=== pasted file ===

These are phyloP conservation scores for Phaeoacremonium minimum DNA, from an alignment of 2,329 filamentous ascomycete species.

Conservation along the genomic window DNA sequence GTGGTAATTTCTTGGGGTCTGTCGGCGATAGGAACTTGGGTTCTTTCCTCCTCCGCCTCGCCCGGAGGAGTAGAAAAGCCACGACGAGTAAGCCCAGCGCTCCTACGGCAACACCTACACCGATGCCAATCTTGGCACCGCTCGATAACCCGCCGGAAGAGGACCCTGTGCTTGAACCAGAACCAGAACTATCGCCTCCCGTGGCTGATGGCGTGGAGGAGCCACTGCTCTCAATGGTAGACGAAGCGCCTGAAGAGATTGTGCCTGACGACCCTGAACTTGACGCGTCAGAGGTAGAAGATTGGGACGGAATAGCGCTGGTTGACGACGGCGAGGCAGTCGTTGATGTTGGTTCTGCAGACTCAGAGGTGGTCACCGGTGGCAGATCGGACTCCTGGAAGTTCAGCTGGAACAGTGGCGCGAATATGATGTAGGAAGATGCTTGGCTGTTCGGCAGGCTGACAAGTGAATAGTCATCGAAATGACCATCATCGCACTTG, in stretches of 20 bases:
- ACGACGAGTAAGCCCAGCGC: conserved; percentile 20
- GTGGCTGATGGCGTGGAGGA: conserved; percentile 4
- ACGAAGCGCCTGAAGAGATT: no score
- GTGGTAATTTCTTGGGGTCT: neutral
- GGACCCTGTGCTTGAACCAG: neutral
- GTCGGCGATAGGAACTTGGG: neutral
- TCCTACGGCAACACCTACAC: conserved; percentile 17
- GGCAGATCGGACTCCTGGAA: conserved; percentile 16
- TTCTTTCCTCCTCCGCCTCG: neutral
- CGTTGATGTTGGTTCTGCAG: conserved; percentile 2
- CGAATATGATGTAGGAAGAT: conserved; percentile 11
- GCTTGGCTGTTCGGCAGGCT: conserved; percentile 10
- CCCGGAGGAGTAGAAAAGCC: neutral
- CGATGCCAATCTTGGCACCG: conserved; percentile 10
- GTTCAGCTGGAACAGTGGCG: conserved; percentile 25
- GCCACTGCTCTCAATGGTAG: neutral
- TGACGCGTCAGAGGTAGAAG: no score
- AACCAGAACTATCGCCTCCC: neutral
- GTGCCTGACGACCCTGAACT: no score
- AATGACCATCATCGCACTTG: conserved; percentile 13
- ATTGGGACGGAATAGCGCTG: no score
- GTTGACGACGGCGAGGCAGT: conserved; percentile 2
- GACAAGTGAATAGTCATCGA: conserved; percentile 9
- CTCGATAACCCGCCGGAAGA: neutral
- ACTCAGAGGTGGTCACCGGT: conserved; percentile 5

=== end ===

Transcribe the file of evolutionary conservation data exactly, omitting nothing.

These are phyloP conservation scores for Phaeoacremonium minimum DNA, from an alignment of 2,329 filamentous ascomycete species.

Conservation along the genomic window DNA sequence GTGGTAATTTCTTGGGGTCTGTCGGCGATAGGAACTTGGGTTCTTTCCTCCTCCGCCTCGCCCGGAGGAGTAGAAAAGCCACGACGAGTAAGCCCAGCGCTCCTACGGCAACACCTACACCGATGCCAATCTTGGCACCGCTCGATAACCCGCCGGAAGAGGACCCTGTGCTTGAACCAGAACCAGAACTATCGCCTCCCGTGGCTGATGGCGTGGAGGAGCCACTGCTCTCAATGGTAGACGAAGCGCCTGAAGAGATTGTGCCTGACGACCCTGAACTTGACGCGTCAGAGGTAGAAGATTGGGACGGAATAGCGCTGGTTGACGACGGCGAGGCAGTCGTTGATGTTGGTTCTGCAGACTCAGAGGTGGTCACCGGTGGCAGATCGGACTCCTGGAAGTTCAGCTGGAACAGTGGCGCGAATATGATGTAGGAAGATGCTTGGCTGTTCGGCAGGCTGACAAGTGAATAGTCATCGAAATGACCATCATCGCACTTG, in stretches of 20 bases:
- ACGACGAGTAAGCCCAGCGC: conserved; percentile 20
- GTGGCTGATGGCGTGGAGGA: conserved; percentile 4
- ACGAAGCGCCTGAAGAGATT: no score
- GTGGTAATTTCTTGGGGTCT: neutral
- GGACCCTGTGCTTGAACCAG: neutral
- GTCGGCGATAGGAACTTGGG: neutral
- TCCTACGGCAACACCTACAC: conserved; percentile 17
- GGCAGATCGGACTCCTGGAA: conserved; percentile 16
- TTCTTTCCTCCTCCGCCTCG: neutral
- CGTTGATGTTGGTTCTGCAG: conserved; percentile 2
- CGAATATGATGTAGGAAGAT: conserved; percentile 11
- GCTTGGCTGTTCGGCAGGCT: conserved; percentile 10
- CCCGGAGGAGTAGAAAAGCC: neutral
- CGATGCCAATCTTGGCACCG: conserved; percentile 10
- GTTCAGCTGGAACAGTGGCG: conserved; percentile 25
- GCCACTGCTCTCAATGGTAG: neutral
- TGACGCGTCAGAGGTAGAAG: no score
- AACCAGAACTATCGCCTCCC: neutral
- GTGCCTGACGACCCTGAACT: no score
- AATGACCATCATCGCACTTG: conserved; percentile 13
- ATTGGGACGGAATAGCGCTG: no score
- GTTGACGACGGCGAGGCAGT: conserved; percentile 2
- GACAAGTGAATAGTCATCGA: conserved; percentile 9
- CTCGATAACCCGCCGGAAGA: neutral
- ACTCAGAGGTGGTCACCGGT: conserved; percentile 5